Hofstra Debates to Serve as Model to the World


Hofstra debate

International delegates at Hofstra University. (Photo credit: Rashed Mian)

An international delegation of political debate organizers arrived Tuesday at Hofstra University to learn from the match-up between President Barack Obama and Republican challenger Gov. Mitt Romney—a TV event that many Americans take for granted.


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The group included those who’ve staged debates in Jamaica, Nigeria, Colombia, Serbia and Ghana. Although divergent governing styles often make debates difficult to organize—Nigeria, for example, once had 22 presidential candidates on the same stage—most reported decreased election-related violence as a result.

“We are basically learning from each other, but there are political differences,” said Zoran Stanojevic of Radio Television Serbia. “You can take some examples…but not all of them.”

He cited a recent parliamentary election debate in which seven candidates were given three minutes to respond to each question, leaving time for only three questions. In other countries, some political parties and incumbent presidents have been reluctant to participate in debates.

Most watched on Tuesday will be the town-hall style debate format slated for the second US presidential debates in which the opponents will field questions from about a dozen undecided voters in addition to the moderator, CNN’s Candy Crowley.

“We’re all very interested in seeing just how this town-hall format works,” said Trevar Fearon, advisor to the Jamaica Debates Commission.

In Jamaica, like Ghana and Nigeria, where debates grew more popular over the past decade, less bloodshed was reported on Election Day. That’s because instead of campaigns attacking personalities, the debates force candidates to take specific stances on issues for which they can later be held accountable.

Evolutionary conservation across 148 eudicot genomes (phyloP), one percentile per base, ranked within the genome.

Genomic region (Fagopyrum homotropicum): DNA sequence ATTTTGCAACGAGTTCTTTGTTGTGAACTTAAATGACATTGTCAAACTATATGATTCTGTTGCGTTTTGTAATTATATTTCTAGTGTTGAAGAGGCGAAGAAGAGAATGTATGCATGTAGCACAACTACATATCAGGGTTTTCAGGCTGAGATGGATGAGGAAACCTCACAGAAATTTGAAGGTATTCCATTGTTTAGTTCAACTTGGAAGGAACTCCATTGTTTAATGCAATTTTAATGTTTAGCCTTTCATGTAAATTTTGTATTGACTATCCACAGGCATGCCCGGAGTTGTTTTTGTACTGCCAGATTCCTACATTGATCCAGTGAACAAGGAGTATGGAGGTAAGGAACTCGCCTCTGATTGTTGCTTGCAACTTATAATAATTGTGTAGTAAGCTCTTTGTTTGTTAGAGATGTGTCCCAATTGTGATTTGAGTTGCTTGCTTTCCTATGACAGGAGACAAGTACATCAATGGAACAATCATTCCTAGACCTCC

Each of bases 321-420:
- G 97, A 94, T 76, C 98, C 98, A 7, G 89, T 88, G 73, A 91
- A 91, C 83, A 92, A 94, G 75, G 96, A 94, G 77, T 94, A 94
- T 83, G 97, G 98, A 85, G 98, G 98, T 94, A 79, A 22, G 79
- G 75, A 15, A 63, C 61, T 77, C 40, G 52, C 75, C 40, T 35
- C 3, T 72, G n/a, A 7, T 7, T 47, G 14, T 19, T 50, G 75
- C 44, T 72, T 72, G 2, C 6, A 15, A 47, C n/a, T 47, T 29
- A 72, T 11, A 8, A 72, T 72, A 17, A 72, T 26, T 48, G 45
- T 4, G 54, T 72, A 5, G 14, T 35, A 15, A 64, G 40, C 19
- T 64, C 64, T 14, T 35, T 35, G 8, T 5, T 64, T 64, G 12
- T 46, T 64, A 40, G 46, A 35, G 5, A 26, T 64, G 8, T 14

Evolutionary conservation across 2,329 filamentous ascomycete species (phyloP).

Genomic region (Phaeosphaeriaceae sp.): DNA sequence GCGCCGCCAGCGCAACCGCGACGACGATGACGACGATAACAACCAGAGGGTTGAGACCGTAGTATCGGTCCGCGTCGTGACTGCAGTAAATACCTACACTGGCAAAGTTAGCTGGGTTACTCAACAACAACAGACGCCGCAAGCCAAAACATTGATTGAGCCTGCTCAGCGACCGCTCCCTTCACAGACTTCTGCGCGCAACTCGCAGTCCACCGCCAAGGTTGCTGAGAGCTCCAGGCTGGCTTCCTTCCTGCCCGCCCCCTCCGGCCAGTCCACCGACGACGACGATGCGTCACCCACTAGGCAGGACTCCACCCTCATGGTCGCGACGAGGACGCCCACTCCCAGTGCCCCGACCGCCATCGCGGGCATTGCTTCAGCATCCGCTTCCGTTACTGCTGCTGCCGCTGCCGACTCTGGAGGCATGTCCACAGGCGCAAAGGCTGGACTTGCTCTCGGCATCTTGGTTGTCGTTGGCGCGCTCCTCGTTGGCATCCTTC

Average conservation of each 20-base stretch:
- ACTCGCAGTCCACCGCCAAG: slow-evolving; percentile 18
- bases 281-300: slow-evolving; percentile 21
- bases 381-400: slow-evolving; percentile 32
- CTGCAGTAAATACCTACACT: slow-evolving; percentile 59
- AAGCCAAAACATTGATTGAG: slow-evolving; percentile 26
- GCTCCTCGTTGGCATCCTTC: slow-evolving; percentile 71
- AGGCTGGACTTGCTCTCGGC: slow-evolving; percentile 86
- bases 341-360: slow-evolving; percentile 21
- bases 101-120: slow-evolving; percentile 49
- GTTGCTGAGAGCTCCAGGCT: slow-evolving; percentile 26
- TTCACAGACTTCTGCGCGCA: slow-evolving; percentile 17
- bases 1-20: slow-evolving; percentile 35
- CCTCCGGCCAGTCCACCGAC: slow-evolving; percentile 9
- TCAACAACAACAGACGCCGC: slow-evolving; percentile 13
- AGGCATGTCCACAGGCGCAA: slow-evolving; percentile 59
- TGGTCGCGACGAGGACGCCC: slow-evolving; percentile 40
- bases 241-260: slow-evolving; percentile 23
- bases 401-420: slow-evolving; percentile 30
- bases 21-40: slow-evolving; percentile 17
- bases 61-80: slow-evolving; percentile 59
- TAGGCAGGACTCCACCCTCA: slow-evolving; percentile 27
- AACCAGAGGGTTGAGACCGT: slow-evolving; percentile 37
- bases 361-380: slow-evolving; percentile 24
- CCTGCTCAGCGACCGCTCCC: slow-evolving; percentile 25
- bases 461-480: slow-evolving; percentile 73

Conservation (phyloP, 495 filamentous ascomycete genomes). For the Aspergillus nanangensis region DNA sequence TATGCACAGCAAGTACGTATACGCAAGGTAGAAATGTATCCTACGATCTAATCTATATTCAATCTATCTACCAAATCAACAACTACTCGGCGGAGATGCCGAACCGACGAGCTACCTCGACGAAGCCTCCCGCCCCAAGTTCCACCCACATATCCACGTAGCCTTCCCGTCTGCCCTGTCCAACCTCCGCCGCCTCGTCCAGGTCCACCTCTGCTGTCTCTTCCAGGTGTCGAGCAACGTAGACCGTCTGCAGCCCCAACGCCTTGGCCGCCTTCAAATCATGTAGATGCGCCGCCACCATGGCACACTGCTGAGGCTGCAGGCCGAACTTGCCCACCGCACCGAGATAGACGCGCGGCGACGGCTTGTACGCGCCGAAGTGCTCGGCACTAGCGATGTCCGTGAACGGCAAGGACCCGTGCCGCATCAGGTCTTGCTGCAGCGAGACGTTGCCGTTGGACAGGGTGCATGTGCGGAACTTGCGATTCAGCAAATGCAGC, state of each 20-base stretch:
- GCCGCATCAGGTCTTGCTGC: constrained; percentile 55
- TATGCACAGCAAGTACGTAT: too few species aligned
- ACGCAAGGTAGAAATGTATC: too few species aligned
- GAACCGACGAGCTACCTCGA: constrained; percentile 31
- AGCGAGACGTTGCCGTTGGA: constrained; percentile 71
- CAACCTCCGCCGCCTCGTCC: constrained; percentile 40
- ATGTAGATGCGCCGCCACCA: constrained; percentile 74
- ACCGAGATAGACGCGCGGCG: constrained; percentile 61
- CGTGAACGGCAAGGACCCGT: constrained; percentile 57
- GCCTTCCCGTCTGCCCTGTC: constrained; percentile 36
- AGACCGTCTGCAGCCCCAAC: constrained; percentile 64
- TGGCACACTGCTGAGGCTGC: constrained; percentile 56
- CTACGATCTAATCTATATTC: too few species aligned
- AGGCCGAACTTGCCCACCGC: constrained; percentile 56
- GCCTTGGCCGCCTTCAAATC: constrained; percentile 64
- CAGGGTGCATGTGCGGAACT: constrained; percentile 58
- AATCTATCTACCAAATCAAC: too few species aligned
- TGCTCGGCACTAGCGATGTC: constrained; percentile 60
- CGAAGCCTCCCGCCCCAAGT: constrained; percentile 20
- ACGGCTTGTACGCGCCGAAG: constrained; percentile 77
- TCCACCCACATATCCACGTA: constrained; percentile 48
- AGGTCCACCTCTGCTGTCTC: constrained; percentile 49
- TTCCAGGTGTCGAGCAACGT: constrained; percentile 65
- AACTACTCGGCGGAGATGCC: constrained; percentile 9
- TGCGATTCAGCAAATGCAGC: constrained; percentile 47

Candidates that refuse to participate often pay the political price. Carolina Calderon Guillot, executive director of the Bolivar Political Debates in Colombia, said a leading mayoral candidate took a hit in the polls when an empty chair was saved for him on stage beside his six opponents.

“This had a very big impact on this candidate,” she said. “And, of course, this candidate participated in the next debate.”

Aside from empty chairs, the delegates noted other themes in the current US presidential debate that can be found abroad, such as the debate organizers being accused of bias and facing headaches from campaign lawyers trying to sway the format. But all face unique issues.

Fearon, of Jamaica’s commission, said the prime minister can set elections with only four weeks’ notice on a whim, leaving limited time to iron out the logistics.

“We can try to read the tea leaves, but we will not know when the elections will be held,” he said. On the upside, participation is on the rise. He added: “It is becoming more and more difficult for the political parties to deicide that they will not debate.”

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